Santa Barbara Music Club

Fantasies and Dances

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Saturday, February 10, 2018
3:00 pm - 4:00 pm

Faulkner Gallery

This concert, presented in partnership with the Santa Barbara Public Library, features works for woodwinds, strings and piano by Samuel Barber, Paul Valjean, Ellen Taaffe Zwilich, Ian Clarke, Camille Saint-Saëns, and Albert Franz Doppler.

Sonos5winds, a woodwind quintet composed of Andrea DiMaggio, flute, Joanne Kim, clarinet, Trey Farrell, oboe, Andy Radford, bassoon, and John Mason, horn, will perform Samuel Barber’s Summer Music, Op. 31 (1956) and Paul Valjean’s Dance Suite for Woodwind Quintet (1955).  Summer Music was commissioned by the Chamber Music Society of Detroit for the principals of the Detroit Symphony Orchestra, who gave its premiere in 1956.  In writing a work intended to evoke relaxed summer days, Barber (1910-1981) structured it as a single movement with sections contrasting in mood, character, and tempo.  The Dance Suite was written when Paul Valjean (1935-1992) was a student at the Eastman School of Music, studying bassoon with K. David Van Hoesen.  He went on to a career as a dancer and choreographer.  This composition—possibly his only work— became and has remained very popular with woodwind players.

Nicole McKenzie will perform Ellen Taaffe Zwilich’s Fantasy for Solo Violin (2014).  The work was commissioned by the International Violin Competition of Indianapolis for the 2014 competition, where it was a compulsory work for the sixteen semi-finalists.  Of it, Zwilich (b. 1939) writes, “Any work for solo violin presents technical challenges, but it was my aim in writing Fantasy for Solo Violin to challenge the musical imagination and dramatic impulses of the violinist as well.  For me, the best artist is not just a virtuoso but a creative spirit in communion with the music.”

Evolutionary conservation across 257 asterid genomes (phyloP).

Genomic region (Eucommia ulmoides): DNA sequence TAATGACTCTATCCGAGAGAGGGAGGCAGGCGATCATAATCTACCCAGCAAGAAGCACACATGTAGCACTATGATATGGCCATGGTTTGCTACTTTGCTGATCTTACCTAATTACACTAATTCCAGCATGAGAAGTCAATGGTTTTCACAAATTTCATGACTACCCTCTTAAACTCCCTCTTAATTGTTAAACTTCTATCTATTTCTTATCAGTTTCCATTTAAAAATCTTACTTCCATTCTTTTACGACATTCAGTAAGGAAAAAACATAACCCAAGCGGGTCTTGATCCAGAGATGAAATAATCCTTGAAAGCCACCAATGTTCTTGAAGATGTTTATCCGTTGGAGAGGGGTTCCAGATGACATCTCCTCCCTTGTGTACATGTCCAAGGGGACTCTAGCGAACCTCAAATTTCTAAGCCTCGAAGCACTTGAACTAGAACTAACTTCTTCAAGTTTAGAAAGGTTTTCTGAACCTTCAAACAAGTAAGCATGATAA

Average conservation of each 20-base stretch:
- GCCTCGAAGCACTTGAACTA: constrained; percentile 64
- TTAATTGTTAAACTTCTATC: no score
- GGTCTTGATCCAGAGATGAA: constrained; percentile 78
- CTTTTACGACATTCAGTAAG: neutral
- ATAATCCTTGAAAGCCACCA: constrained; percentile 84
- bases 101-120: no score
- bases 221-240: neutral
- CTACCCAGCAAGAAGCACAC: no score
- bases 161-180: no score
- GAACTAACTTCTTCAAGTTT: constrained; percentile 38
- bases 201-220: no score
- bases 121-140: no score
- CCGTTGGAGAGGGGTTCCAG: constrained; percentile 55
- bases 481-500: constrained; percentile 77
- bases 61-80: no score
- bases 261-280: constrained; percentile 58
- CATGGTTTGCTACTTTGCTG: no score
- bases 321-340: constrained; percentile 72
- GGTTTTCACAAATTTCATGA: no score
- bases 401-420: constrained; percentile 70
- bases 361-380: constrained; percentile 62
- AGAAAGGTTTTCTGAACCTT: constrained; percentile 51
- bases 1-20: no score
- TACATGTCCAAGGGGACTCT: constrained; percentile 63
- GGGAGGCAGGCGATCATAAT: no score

Next, flutists Cynthia Vong and Adriane Hill and pianist Christopher Davis will perform Ian Clarke’s dreamy and lyrical maya (2000).  According to Clarke (b. 1964), the title ‘maya’ refers to the meaning ‘illusion’ rather than the South American civilization.  The work is based on Passage (1986), by Ian Clarke, David Hicks, and Simon Painter, and was rewritten and arranged by Clarke in 2000.

Adriane Hill and Christopher Davis will be joined by clarinetist Amanda Kritzberg for Camille Saint-Saëns’ Tarantella, Op. 6 (1857).  Saint-Saëns (1835-1921) was a French composer, organist, conductor and pianist.  Written when he was only 22 years old, this Tarantella is a charming and tuneful rendering of the southern Italian folk dance.

The program concludes with Albert Franz Doppler’s Fantaisie pastorale hongroise. Op. 26 (1870), performed by Adriane Hill and Christopher Davis.  Doppler (1821-1883) was an Austrian composer and flutist born in Poland.  The Fantaisie pastorale hongroise, a beautiful and challenging work for flute and piano, uses the slow-fast verbunkos form that Liszt employed in his Hungarian Rhapsodies.

Image credit:  Ellen Taaffe Zwilich, by Bill Keefrey